Prison gangs are now in the Philippines and Worldwide
Prison gang is a term used to denote any type of gang activity in prisons and correctional facilities. Prison officials and others in law enforcement use the term security threat group or STG. The concept for this name is to take away the recognition and publicity that the term “gang” connotates when referring to people who have an interestin undermining the system.
Most prison gangs do more than offer simple protection for their members. Most often, prison gangs are responsible for any drug, tobacco or alcohol handling inside correctional facilities. Furthermore, many prison gangs involve themselves in prostitution, assaults, kidnappings and murders. Prison gangs often seek to intimidate other inmates (pressuring them to relinquish their food and other resources) and bribe or intimidate prison staff (to ensure they can go about their activities without interference, and to create links to the outside).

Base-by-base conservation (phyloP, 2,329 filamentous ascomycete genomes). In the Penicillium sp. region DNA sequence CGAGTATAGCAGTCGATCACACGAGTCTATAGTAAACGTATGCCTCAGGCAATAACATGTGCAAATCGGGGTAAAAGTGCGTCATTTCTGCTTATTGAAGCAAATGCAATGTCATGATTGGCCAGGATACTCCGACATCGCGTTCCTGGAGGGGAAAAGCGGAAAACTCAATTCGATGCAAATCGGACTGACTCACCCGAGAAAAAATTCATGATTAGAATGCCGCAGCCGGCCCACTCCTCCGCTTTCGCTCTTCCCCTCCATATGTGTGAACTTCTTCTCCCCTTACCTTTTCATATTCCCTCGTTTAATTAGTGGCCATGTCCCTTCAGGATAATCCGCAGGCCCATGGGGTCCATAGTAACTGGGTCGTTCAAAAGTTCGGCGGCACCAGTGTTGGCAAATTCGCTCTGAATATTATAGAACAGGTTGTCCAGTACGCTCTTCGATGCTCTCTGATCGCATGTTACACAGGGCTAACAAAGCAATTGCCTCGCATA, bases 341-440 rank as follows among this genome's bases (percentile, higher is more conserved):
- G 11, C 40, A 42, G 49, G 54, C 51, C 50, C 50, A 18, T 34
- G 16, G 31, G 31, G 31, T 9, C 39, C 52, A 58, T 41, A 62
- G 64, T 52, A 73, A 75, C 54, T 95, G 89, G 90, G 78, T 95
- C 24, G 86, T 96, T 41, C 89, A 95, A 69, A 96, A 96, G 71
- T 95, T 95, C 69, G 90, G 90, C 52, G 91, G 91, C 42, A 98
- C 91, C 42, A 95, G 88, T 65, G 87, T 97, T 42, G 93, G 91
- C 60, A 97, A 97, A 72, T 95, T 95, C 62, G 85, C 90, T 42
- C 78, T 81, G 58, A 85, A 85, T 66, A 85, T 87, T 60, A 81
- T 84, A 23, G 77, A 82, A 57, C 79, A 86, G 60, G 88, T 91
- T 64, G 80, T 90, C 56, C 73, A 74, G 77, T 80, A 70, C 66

In addition, prison gangs often exercise a large degree of influence over organized crime in the “free world”, larger than their isolation in prison might lead one to expect. Since the 1980s, larger prison gangs have consciously worked to leverage their influence inside prison systems to control and profit from drug trafficking on the street. This is made possible based upon the logic that individuals involved in selling illegal drugs face a high likelihood of serving a prison term at some point or in having a friend or family member in prison. The cooperation of drug dealers and other criminals can be secured due to the credible threat of violence upon incarceration if it is not provided. Prison gang members and associates who are released are usually expected to further the gang’s activities after their release and may face danger if they refuse and are returned to prison, such as on a parole violation. The War on Drugs also led to large numbers of drug addicts serving prison terms, providing gangs with a significant method of asserting control within the prison and by controlling the drug trade that happens on the yard and behind bars.